No, Britain is not over-run with fascists or racists or bigots…
Credit: DPA/PA Images   

Britain has never had a fascist tradition. There was Mosley and his Blackshirts, of course (as above). But they entered the political fray only fleetingly and were eventually run out of town in the few places where they had attracted support. We Britons are too attached to the ideals of liberty and pluralism to indulge such a philosophy for long.

Yet, to listen to the histrionic fulminations of a section of society, you would be forgiven for thinking modern-day Britain was over-run with fascists.

That’s because the word ‘fascist’ itself has, like ‘racist’, been utterly debased – corrupted and devalued through careless overuse and calculated misuse.

Nowadays, Brexit is fascist. Trump is fascist. Jacob Rees-Mogg is fascist. The Daily Express is fascist. Ukip is fascist…

People in these islands once knew what fascism meant. How could it be otherwise when so many had spent six years of their lives fighting against it? What a slight to their memory that we now toss the charge of ‘fascist’ around so casually, aiming it at anyone or anything we find objectionable.

‘Fascism’ as understood by previous generations – a set of ideas built around the supremacy of leader and nation (and sometimes race), with the ruthless suppression of opposition or dissent – has lost all meaning. Nowadays, Brexit is fascist. Trump is fascist. Jacob Rees-Mogg is fascist. The Daily Express is fascist. Ukip is fascist. I, a socialist and trade unionist, hold no candle for Ukip, by the way. But the suggestion that its libertarian ideology of small government and economic liberalism amounts to fascism, when in many ways it represents the polar opposite, is risible.

This all hit home to me recently when I came across a tweet from an anti-Brexit protestor. She was travelling back to Britain from her home in Spain to take part in a ‘Stop Brexit’ march. When asked by a Spanish friend why she was attending, she said it was…

“To fight against the fascist actions of the British government… And that’s when it sank in what #stopbrexit really is.”

So there we are. Once upon a time, people travelled from Britain to Spain to fight real fascists. Now they are coming home to fight imaginary ones.

Once upon a time, people travelled from Britain to Spain to fight real fascists. Now they are coming home to fight imaginary ones. Credit: Berliner Verlag/Archiv/DPA/PA Images

She isn’t alone. There are thousands like her. Predominantly Left-wing and liberal, often young, middle-class and university-educated, always offended when confronted with alternative ideas beyond their echo chambers and safe spaces. They are real-life incarnations of the character Rick from TV’s The Young Ones, screaming ‘Fascist!’ in response to any sort of prohibitive authority (trust me, I know some of them). It was Rick’s juvenile anarchist outbursts, of course, that made him the biggest loser of the pack.

'Illiberal liberalism'

“It certainly is quite something for the ex-leader of the Liberal Democrats to implicitly tell people who think of themselves as Liberals – including many within his own party – that they’re becoming thoroughly illiberal in their attitude to Christianity.”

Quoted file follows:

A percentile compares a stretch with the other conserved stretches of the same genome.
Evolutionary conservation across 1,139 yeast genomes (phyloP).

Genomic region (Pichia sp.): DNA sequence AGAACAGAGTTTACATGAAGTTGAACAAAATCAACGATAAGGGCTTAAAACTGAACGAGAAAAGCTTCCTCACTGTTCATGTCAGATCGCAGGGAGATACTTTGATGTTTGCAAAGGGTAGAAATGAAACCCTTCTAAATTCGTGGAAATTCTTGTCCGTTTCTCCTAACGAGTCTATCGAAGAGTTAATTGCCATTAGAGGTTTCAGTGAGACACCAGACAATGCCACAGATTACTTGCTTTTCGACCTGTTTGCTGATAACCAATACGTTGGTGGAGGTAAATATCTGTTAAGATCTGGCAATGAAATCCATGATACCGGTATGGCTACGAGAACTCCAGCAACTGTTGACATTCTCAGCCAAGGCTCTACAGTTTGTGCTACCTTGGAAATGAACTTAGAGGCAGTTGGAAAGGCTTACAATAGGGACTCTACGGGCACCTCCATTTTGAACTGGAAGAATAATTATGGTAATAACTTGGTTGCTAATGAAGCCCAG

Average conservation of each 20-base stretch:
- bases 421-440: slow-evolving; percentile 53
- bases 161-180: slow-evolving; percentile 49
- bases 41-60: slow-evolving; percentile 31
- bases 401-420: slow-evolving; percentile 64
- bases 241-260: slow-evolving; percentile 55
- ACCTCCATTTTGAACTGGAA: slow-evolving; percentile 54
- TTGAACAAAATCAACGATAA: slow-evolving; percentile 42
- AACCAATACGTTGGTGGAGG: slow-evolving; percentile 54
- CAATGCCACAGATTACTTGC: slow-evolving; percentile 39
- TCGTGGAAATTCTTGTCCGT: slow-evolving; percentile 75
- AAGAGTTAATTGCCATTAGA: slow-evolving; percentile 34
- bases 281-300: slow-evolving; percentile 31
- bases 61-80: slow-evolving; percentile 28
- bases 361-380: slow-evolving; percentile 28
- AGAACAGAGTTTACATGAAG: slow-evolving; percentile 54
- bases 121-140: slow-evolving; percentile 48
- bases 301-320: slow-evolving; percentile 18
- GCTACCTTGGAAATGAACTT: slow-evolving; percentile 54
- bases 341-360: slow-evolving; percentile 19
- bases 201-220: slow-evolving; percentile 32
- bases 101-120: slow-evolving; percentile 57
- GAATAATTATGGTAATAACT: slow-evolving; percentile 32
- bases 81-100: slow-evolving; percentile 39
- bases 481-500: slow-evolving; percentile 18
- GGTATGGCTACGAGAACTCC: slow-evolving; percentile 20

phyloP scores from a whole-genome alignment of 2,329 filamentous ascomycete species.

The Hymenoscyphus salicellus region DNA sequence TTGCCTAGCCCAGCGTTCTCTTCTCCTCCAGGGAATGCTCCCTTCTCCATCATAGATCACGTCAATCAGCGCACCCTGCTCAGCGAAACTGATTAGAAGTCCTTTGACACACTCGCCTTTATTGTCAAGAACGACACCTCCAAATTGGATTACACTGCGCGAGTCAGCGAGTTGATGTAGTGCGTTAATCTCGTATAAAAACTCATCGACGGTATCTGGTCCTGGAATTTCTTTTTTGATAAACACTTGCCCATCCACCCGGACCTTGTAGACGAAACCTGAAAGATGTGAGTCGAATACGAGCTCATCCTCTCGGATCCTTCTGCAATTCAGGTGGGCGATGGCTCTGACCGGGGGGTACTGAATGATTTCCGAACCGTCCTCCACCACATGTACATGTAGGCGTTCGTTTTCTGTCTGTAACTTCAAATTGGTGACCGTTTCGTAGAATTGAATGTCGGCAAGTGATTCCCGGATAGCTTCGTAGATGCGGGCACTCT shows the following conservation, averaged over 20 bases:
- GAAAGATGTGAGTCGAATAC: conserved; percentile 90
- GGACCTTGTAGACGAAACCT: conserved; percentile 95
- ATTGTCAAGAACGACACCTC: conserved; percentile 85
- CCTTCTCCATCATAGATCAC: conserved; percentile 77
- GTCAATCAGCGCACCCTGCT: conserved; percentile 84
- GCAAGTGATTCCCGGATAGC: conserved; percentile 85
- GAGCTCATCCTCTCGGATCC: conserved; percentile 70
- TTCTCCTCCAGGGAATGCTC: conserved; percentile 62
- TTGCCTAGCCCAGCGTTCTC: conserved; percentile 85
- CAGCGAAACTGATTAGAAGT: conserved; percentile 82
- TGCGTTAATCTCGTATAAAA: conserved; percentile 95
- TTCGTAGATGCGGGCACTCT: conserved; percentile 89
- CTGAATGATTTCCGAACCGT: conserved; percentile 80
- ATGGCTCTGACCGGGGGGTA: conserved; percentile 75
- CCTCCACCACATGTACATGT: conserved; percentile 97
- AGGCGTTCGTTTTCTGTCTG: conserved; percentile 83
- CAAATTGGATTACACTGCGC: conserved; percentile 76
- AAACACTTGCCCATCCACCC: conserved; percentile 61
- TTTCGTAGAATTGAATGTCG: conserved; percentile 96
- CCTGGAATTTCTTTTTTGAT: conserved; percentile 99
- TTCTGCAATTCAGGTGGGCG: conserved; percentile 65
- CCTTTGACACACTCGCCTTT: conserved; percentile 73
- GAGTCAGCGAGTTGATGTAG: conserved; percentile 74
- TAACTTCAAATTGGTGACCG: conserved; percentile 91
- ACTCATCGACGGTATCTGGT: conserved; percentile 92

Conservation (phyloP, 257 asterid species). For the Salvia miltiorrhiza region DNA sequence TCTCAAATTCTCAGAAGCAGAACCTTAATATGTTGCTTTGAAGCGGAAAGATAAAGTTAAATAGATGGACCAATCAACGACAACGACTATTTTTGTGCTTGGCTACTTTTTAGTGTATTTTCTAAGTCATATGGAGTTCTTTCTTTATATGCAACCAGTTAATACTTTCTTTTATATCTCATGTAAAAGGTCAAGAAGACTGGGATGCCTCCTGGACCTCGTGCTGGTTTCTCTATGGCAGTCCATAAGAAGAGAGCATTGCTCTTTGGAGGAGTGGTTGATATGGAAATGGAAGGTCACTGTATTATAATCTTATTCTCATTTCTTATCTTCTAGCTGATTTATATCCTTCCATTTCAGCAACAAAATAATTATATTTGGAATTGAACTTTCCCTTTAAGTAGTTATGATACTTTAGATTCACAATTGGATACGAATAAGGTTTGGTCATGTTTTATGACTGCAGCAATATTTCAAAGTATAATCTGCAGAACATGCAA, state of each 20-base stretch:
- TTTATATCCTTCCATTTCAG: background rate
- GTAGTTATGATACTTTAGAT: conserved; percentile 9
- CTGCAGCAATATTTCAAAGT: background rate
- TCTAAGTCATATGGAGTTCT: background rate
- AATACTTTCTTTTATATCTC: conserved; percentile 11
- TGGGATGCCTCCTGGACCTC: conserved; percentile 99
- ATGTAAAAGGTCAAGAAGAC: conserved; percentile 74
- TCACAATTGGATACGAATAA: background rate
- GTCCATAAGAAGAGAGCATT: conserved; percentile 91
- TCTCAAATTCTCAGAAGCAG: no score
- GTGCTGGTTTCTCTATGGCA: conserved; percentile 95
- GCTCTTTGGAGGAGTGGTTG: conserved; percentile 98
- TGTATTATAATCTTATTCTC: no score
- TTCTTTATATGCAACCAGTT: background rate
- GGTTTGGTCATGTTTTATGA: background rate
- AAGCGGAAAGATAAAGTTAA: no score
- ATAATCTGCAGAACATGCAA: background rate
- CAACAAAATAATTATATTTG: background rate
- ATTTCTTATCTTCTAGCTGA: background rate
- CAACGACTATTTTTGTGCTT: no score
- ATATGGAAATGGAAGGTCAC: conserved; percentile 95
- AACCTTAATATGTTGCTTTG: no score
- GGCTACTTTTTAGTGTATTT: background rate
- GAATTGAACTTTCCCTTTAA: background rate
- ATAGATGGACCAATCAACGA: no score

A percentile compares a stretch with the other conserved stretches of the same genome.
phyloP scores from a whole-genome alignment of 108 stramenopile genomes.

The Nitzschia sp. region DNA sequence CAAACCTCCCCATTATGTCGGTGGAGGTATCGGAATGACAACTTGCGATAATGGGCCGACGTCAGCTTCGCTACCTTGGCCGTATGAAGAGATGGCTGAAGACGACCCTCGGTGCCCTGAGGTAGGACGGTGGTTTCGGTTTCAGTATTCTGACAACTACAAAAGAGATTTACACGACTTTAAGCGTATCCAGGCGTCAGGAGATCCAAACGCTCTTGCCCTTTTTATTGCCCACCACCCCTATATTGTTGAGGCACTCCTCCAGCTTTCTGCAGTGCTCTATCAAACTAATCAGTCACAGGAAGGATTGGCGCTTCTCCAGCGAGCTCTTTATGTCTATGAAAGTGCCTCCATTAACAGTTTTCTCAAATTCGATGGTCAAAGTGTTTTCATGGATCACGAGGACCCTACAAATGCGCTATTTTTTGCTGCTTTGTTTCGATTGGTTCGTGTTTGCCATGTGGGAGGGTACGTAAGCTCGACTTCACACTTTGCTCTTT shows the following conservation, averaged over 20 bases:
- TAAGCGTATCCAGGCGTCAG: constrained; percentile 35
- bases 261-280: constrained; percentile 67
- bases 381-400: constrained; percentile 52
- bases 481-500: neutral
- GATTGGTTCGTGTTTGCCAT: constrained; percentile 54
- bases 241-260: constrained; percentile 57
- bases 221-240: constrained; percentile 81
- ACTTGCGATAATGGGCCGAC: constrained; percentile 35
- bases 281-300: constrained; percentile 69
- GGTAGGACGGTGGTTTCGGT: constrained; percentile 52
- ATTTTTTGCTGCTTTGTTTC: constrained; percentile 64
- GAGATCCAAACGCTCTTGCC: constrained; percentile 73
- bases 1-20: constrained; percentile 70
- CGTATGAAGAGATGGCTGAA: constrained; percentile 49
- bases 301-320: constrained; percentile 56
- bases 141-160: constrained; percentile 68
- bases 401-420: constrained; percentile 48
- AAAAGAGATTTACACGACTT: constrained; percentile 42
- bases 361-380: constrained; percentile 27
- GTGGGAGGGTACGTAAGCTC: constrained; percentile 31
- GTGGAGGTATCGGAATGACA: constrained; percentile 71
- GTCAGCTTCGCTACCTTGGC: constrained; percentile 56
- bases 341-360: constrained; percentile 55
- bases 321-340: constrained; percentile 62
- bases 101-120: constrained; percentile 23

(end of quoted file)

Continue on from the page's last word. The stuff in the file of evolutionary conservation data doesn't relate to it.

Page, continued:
Listen to Tim Farron talk to UnHerd about a new intolerance.

The currency of words matters. When they are debauched so mindlessly, it is usually for a reason. In this case, it’s an insidious attempt to shut down debate on topics which unite ‘enlightened’ liberals, but on which views are much less settled out there in the poor, oh-so-benighted provinces of the nation where many still hold true to old-fashioned socially conservative values.

Voted for Brexit? Racist!

In favour of immigration controls? Fascist!

Against abortion or same-sex marriage? Bigot!

Abuse hurled at opinions not endorsed by the ‘enlightened’ does nothing to foster social unity or build a common good in communities which are already alienated and atomised…

That’s the script. But here’s the rub: unsurprisingly, people don’t like being branded as these things. And if you’re one of those doing the branding, you’re unlikely to win hearts and minds. On the contrary, this kind of abuse does nothing to foster unity or build a common good in communities which are already alienated and atomised – the kind of communities which voted Leave in such huge numbers because they were sick and tired of being held in contempt by a tin-eared establishment that did so little to gainsay the pernicious notion that their attitudes were in some way repugnant.

The unintended coalition, spawned by Brexit, that now exists between these working-class communities, once the bedrock of Labour support, and the Tory shires will not easily be put asunder. And the deepening estrangement between these millions and the rest of the country – including the army of well-heeled, hectoring liberals and their allies among the political class – will not be overcome without an end to the deployment of extreme and hysterical language which has the sole purpose of suffocating debate and snuffing out unfashionable opinions.

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